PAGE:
A few years ago, I saw a BBC documentary about phobias in which an adult woman was being treated for her lifelong, incapacitating fear of birds. Now, fear of heights, closed-in spaces, lawn mowers, I understand. But who’s ever ended up in a hospital or morgue after suffering an aerial assault from a band of militant pigeons? In Ohio where I grew up, flocks of geese were shot every spring because they crapped everywhere and ate berries out of old ladies’ gardens. Not because of the frequency with which they were implicated in human maulings.
The doctor on the BBC show attempted to cure the woman’s bird phobia by forcing her to sit in the room with him while he placed a feather on the table beside her. And not one of those colossal, menacing monstrosities of a tail feather from a peacock or even an ostrich. The doctor put beside her a teeny feather that was so ridiculously small it had to have either been plucked from a baby bird or the underbelly of a duck. Still, the woman writhed in her chair, limbs flailing, brow dripping with sweat, screaming, “make it stop,” as if two horses were strapped to either side of her body and preparing to run in opposite directions.
I couldn’t imagine how something so unthreatening could provoke such terror in a grown woman, just as it’s always been difficult to believe anyone could ever be “afraid” of something as harmless as love.
The documentary had me thinking about a relationship I was in at the time. Mike and I saw each other off and on over the course of a year. When things between us were light and frothy, we were “on.” When things got too intense, we were definitely “off.”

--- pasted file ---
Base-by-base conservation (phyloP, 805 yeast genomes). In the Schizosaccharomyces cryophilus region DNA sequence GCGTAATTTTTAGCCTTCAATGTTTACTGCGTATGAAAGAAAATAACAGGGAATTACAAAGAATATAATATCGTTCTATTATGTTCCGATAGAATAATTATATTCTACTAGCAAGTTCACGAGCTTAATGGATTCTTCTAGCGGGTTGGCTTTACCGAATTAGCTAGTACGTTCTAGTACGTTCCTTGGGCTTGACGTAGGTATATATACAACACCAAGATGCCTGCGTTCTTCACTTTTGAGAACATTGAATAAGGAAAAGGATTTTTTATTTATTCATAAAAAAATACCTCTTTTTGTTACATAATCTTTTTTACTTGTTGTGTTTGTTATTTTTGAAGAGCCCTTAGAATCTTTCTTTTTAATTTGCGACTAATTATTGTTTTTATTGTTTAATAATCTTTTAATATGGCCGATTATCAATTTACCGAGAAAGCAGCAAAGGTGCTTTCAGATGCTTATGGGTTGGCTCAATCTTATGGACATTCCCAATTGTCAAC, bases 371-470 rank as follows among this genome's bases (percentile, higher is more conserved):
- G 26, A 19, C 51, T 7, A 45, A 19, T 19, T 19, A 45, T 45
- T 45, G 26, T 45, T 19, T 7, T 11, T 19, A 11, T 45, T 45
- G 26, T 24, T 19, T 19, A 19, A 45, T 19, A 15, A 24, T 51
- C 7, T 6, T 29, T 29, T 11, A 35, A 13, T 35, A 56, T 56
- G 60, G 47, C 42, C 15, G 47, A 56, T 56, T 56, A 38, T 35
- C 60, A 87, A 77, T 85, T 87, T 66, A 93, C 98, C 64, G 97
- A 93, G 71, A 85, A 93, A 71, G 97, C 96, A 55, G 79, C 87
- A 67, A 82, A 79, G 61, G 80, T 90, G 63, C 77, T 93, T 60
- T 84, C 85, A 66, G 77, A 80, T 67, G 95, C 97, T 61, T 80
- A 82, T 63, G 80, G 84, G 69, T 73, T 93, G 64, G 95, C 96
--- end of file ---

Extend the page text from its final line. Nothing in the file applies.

Only years later when our relationship had long been kaput, did Mike admit how deeply he’d felt. He blamed an icky childhood and rotten divorce for his tendency to spaz out around intimacy like a bird phobe surrounded by chickens. I accepted his explanation, but never quite understood.
Until recently when I saw The Hurt Locker, a film about an American soldier who disarms bombs in Iraq. The soldier lives every second of his life teetering on death’s slippery edge, surrounded by a dismal desert and relentlessly confronted by how cruel the human race can be. The soldier has a beautiful wife and child back home, but he prefers to be in this war zone.
Talk about intimacy issues.
The last thing anyone should be contemplating during a film about war and catastrophe is how it relates to one’s love life. However, there was a moment during the movie where I thought, this guy is like Mike and all the other dudes I’m usually into – über-masculine, rebellious and completely unavailable emotionally. What a dream.
Of course, this was only a film. But during the brief moment when I stopped thinking about war and catastrophe and thought of romance, I recognized the soldier’s inability to feel satisfied with the love he got from his woman or even his child. Yep, I thought, there really are people who are cut off from their feelings. Some people truly are incapable of love. Some folks do fear it.
On the other hand, soldier boy was a bit of a wacko. Thus, part two of the realization was that healthy people don’t turn away from love. Healthy people aren’t afraid to relate. They know how. They let feelings flow. They can handl